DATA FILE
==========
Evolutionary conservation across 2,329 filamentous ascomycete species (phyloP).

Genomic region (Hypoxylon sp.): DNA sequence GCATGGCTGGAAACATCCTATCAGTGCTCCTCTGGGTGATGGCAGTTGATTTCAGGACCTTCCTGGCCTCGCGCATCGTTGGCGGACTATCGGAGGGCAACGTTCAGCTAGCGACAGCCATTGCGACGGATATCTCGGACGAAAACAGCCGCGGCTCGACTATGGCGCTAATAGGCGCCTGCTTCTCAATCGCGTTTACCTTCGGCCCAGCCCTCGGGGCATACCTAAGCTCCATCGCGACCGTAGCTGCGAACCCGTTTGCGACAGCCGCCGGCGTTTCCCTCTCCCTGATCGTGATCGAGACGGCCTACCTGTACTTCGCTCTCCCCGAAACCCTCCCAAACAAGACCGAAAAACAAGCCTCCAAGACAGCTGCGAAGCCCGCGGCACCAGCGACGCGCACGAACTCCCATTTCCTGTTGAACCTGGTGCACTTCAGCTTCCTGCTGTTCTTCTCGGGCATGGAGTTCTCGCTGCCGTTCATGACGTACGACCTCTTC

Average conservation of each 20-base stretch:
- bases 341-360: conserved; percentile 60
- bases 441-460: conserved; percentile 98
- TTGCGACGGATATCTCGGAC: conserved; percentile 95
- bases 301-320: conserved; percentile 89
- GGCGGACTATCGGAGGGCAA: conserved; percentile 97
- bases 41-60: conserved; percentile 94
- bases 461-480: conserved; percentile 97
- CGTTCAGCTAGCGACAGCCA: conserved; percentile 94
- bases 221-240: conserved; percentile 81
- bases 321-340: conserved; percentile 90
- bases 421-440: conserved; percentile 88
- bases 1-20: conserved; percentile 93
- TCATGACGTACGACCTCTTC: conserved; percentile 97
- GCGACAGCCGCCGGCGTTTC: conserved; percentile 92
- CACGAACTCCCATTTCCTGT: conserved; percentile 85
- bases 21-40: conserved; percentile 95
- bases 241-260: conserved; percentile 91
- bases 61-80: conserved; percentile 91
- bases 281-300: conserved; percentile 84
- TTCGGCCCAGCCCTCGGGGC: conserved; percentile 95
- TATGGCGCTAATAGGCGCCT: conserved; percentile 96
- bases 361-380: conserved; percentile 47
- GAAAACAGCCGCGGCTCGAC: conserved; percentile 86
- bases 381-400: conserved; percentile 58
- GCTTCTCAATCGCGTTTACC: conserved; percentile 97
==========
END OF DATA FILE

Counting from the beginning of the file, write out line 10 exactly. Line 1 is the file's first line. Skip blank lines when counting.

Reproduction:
- bases 461-480: conserved; percentile 97